Highly Stable Iron Carbonyl Complex Delivery Nanosystem for Improving Cancer Therapy
journal contributionposted on 2020-07-27, 18:34 authored by Xiao-Shuang Wang, Jin-Yue Zeng, Min-Jie Li, Qian-Ru Li, Fan Gao, Xian-Zheng Zhang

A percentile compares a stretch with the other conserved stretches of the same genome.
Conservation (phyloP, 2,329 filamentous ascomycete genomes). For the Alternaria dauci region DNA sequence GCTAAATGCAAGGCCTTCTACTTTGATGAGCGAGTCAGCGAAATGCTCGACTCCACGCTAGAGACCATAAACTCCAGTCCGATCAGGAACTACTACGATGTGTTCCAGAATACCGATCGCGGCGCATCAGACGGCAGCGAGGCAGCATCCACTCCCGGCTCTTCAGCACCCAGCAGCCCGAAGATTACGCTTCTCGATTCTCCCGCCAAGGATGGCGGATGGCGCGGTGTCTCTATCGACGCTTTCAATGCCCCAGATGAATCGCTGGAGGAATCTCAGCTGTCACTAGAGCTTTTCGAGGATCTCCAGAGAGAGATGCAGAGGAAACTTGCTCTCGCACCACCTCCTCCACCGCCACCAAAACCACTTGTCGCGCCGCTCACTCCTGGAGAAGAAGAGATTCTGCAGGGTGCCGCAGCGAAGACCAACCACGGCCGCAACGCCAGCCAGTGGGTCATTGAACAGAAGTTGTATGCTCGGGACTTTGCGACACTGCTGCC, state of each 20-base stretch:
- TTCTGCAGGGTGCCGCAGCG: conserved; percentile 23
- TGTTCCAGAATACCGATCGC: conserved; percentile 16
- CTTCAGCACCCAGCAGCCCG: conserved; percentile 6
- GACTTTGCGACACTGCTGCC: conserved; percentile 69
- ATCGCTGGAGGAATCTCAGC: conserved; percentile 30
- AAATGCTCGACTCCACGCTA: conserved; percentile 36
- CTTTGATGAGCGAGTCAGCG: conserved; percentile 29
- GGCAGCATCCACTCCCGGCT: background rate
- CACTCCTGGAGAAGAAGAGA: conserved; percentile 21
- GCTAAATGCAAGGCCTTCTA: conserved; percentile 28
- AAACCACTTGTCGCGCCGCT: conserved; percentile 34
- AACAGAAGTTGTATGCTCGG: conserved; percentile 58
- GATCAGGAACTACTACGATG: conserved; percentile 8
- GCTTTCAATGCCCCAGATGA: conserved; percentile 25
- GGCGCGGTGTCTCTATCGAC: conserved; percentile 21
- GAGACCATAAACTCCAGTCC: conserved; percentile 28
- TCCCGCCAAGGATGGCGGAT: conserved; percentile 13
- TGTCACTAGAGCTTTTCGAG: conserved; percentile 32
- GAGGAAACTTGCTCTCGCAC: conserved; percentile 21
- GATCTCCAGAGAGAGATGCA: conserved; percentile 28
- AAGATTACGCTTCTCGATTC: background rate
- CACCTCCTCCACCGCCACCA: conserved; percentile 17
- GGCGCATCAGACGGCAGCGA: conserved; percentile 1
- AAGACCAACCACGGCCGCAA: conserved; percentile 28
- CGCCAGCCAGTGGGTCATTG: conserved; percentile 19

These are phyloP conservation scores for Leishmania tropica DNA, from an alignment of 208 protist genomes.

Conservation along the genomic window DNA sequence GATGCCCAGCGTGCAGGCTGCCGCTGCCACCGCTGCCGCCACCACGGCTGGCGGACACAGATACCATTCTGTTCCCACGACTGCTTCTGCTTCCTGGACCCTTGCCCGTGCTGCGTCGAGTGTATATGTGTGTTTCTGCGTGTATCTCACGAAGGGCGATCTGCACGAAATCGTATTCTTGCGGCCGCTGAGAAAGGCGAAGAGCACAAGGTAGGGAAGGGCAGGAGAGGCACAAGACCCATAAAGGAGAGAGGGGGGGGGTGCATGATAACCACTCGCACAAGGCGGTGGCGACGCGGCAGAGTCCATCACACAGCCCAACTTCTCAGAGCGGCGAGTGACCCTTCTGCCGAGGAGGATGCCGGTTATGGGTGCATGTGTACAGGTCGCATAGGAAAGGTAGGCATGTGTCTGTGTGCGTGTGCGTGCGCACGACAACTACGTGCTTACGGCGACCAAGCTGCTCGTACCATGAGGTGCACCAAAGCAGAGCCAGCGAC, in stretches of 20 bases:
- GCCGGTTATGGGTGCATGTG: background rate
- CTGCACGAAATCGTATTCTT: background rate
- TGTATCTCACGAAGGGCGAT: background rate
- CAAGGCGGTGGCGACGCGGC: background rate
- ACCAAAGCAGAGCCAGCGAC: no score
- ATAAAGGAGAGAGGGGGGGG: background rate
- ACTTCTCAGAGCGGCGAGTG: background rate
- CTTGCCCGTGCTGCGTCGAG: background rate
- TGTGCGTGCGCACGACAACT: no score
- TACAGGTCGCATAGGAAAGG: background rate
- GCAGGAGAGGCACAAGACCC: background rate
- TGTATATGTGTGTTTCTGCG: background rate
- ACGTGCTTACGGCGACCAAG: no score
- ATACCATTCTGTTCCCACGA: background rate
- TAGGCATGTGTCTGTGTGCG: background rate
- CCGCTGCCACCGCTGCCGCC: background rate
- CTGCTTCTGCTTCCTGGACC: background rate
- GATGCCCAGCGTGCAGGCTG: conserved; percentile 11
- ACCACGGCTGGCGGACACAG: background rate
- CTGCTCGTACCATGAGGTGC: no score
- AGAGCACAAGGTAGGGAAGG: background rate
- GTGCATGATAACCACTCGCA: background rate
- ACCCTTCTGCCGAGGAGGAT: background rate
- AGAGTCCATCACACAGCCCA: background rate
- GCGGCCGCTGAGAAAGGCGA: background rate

Metal carbonyl complexes can readily liberate carbon monoxide (CO) in response to activation stimulus. However, applicability of metal carbonyl complexes is limited because they are unstable under natural ambient conditions of moisture and oxygen. Reported here is the rational design of an iron carbonyl complex delivery nanosystem for the improvement of cancer therapy. We demonstrated that iron pentacarbonyl (Fe(CO)5) can be encapsulated into the cavity of a Au nanocage under an oxygen-free atmosphere and then controllably form iron oxide on the surface of the Au nanocage under aerobic conditions. The formation of iron oxide efficiently avoids the leakage and oxidation of the caged Fe(CO)5. The resulting nanomaterial exhibits excellent safety, biocompatibility, and stability, which can be specifically activated under near-infrared (NIR) irradiation within the tumor environment to generate CO and iron. The released CO causes damage to mitochondria and subsequent initiation of autophagy. More importantly, during autophagy, the nanomaterial that contains iron and iron oxide can accumulate into the autolysosome and result in its destruction. The produced CO and iron show excellent synergistic effects in cancer cells.